In old age due to dementia a person can become irritable and abusive, wholly unlike their prior self.

As a married person will have taken vows to be faithful; what guidance is there to a spouse in the instance their partner becomes abusive?

I bring up dementia as an example as the persons behaviour maybe completely outside of their own will.

Does the Catholic Church have some sort of official guidelines on how to deal with these issues in mental health situations and/or pastoral care training for priests?

  • 1
    Great question, as I have known people with dementia not being able to recognize their own sons or daughters. What personal suffering this involves!
    – Ken Graham
    Jun 20, 2020 at 23:24
  • 1
    I think the commonness of this scenario necessitates clarity from the catholic community. Not as personal advice but what guidance generally is provided for the married to remain faithful (or not). Jun 20, 2020 at 23:35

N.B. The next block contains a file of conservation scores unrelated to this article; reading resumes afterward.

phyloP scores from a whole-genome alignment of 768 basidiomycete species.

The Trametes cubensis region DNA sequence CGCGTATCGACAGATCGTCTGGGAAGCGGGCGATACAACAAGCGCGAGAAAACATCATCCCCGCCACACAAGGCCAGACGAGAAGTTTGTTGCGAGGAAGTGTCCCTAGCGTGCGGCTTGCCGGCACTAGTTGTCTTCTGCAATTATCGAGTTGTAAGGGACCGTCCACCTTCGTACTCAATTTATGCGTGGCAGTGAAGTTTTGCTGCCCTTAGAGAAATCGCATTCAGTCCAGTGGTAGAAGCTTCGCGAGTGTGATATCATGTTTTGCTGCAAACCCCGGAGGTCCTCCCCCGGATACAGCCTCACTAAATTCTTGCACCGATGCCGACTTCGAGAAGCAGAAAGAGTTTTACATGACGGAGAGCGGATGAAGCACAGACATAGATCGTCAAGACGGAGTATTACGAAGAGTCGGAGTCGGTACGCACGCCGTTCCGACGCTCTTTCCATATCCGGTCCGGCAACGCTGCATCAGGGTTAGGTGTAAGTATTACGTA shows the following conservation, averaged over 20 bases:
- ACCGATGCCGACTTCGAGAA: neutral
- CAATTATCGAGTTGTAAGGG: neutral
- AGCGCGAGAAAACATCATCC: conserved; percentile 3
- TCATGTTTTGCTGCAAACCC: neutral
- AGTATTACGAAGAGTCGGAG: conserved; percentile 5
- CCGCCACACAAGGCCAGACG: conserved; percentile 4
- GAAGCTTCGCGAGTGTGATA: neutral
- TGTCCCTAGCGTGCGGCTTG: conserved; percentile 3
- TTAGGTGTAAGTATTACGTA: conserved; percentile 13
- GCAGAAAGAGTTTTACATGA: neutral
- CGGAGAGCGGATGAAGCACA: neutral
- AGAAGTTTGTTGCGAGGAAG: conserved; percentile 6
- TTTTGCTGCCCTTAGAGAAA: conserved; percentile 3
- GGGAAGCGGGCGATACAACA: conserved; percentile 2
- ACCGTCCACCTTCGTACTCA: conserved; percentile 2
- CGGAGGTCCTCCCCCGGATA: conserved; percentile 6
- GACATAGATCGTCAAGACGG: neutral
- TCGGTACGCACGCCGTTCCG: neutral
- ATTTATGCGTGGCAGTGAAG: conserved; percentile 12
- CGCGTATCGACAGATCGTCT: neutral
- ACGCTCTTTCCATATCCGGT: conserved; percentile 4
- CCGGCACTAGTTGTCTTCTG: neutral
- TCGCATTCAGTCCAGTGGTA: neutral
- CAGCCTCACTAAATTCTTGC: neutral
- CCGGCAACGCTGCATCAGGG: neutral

• If this question was edited to ask for some kind of official position that would be good, but I don't know what kind would be appropriate. Is there an official pastoral care guidebook? Some papal missive? Something else?
    – curiousdannii
    Jun 21, 2020 at 0:54

1 Answer 1


In the case of someone with dementia or other mental failure beyond their control, the faithful spouse should seek aid for their spouse. This could mean they need to be placed in a home, for the safety of everyone involved, or it could mean that assisted living is required. This will all depend on severity.

Some Saints, like Saint Rita for instance, give us an example of spouses enduring abuse and ultimately converting their spouses through prayer. However, the Church permits civil separation for the sake of safety if one spouse is physically abusive. Divorce, and especially remarriage, are never permitted.

In both cases, a faithful spouse would pray for the safety and sanctity of their spouse.

You must log in to answer this question.

Not the answer you're looking for? Browse other questions tagged .